ASBURY PARK, N.J. (Feb. 2)
Rabbi Israel Miller, president of the Rabbinical Council of America, representing 900 Orthodox rabbis, announced last night the participation of the Rabbinical Council of America in the formation of an international Orthodox agency to deal with the problems of Jewish religious and social life in all parts of the world.” Rabbi Miller delivered the opening address at a three-day conference which the Rabbinical Council is holding at the Berkeley Carteret.
“The Rabbinical Council has been cooperating with the conference of European rabbis in formulating plans for the establishment of this worldwide Orthodox organization. This body will be representative of all Orthodox elements in every part of the world,” Rabbi Miller reported. He told the conference that “the Rabbinical Council has been conducting negotiations and meetings with Chief Rabbi Israel Brodie of England who is the head of the Conference of European Rabbis. These discussions have also included the chief rabbis of France, Germany, Holland, Ireland, Italy, Switzerland and other countries.”
An organizing charter conference to formalize and finalize the organizational structure of this international body will be held in London in March. A large delegation of leaders of the Rabbinical Council in the United States and Canada will participate in these London deliberations, Rabbi Miller said.
SEPHARDIC RABBI APPEALS TO SPAIN FOR RELIGIOUS RIGHTS
Rabbi Solomon Gaon, Chief Rabbi of the Sephardic community of Great Britain, addressing the conference today, appealed to the government of Spain “to grant legal status to the Jewish religion as a full fledged and recognized body in all phases of public functioning and open worship.” He pointed out that a growing number of Moroccan Jews have been emigrating to Spain in recent years “Due to the changing complexion of this community resulting from the Moroccan Jewish immigration, he said, “it will be essential for these Spanish Jews to be given legal and social recognition in all aspects of religious communal living to enable them to expand as a modern, visable spiritual entity.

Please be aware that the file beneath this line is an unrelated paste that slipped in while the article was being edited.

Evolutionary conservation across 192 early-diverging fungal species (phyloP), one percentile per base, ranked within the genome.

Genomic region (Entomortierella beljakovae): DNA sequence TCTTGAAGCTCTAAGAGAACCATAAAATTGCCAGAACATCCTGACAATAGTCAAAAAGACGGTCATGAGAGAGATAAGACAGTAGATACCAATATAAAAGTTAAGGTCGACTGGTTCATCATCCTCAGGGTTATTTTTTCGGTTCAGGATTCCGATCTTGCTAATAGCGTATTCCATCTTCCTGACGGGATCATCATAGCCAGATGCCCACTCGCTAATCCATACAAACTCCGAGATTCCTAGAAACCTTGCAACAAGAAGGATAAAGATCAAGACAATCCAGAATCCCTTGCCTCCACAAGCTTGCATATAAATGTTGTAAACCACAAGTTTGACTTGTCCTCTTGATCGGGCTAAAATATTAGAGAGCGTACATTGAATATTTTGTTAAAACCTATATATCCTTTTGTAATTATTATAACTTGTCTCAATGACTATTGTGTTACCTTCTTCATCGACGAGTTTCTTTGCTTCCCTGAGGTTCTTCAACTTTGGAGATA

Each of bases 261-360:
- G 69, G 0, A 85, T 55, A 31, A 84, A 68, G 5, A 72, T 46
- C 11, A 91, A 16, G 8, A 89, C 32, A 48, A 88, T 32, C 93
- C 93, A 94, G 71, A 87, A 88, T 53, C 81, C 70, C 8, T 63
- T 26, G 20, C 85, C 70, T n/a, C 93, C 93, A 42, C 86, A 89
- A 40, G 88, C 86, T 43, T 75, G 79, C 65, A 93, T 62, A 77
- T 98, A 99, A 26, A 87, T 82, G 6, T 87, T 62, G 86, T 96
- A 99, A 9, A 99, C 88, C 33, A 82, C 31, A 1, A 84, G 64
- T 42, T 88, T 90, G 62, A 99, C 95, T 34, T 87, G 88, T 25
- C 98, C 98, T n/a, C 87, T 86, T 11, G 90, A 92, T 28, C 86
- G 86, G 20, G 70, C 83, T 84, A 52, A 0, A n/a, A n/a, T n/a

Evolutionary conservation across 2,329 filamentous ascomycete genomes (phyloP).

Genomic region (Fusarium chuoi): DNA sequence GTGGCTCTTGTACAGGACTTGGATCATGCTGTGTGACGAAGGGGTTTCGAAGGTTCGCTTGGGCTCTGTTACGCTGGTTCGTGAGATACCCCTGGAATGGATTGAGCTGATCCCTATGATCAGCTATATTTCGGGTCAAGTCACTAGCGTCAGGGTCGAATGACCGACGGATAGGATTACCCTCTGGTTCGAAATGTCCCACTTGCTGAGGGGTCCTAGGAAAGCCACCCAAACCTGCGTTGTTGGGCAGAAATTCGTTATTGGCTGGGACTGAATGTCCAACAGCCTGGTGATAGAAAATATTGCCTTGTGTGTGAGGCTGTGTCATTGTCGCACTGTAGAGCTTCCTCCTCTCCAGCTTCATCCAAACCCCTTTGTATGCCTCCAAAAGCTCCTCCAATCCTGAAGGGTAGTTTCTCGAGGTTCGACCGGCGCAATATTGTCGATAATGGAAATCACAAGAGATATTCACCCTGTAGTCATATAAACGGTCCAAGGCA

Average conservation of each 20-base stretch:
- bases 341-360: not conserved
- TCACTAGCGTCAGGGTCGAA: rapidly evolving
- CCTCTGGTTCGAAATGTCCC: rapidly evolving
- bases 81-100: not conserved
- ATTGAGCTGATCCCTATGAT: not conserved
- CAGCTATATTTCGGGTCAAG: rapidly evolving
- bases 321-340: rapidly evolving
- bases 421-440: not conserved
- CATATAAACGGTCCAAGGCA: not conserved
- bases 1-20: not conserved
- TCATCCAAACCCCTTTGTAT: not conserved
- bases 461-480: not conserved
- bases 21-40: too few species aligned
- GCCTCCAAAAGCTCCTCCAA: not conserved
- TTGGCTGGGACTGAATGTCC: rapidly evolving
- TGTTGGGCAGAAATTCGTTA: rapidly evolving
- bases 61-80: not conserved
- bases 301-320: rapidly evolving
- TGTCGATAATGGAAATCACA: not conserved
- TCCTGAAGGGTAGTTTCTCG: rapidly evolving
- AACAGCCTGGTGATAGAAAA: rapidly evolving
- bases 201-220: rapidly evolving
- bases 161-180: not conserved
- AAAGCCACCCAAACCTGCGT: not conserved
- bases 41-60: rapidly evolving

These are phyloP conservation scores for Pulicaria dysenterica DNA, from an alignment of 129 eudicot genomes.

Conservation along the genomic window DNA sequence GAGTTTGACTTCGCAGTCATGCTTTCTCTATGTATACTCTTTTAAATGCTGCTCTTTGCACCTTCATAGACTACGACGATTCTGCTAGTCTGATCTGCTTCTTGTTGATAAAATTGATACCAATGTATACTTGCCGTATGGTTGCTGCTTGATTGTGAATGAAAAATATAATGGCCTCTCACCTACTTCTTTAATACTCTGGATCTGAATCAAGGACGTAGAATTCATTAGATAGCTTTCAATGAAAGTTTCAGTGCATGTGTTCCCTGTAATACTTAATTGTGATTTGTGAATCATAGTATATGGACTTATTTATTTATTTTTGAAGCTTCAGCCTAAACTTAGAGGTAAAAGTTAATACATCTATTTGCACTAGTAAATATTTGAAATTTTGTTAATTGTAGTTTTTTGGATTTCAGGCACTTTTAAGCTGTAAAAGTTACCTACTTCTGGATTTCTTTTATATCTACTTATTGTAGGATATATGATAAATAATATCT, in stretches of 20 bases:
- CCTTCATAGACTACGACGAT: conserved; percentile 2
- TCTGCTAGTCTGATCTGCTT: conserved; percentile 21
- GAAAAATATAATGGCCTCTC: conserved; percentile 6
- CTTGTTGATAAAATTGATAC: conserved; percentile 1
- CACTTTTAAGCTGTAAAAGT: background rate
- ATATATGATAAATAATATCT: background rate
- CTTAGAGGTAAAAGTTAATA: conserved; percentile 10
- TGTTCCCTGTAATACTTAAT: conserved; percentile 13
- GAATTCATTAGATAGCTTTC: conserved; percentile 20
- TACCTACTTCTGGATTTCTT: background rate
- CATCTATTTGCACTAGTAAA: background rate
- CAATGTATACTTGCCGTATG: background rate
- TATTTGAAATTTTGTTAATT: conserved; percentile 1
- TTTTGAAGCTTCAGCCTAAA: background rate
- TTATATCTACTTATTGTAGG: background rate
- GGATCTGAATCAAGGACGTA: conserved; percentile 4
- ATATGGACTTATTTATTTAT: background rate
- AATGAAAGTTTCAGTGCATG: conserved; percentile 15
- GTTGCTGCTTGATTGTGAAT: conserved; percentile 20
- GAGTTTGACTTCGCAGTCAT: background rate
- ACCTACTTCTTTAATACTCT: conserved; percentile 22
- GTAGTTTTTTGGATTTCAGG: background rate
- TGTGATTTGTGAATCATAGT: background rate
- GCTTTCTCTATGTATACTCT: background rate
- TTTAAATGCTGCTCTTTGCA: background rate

“Without governmental approval and recognition, the Jewish community of Spain would be hampered in providing and establishing such basic institutions as synagogues, religious schools, youth centers, social welfare agencies, and a host of other bodies which are absolutely indispensable for maintaining a virile Jewish communal scheme of activities,” the Sephardic rabbi stressed.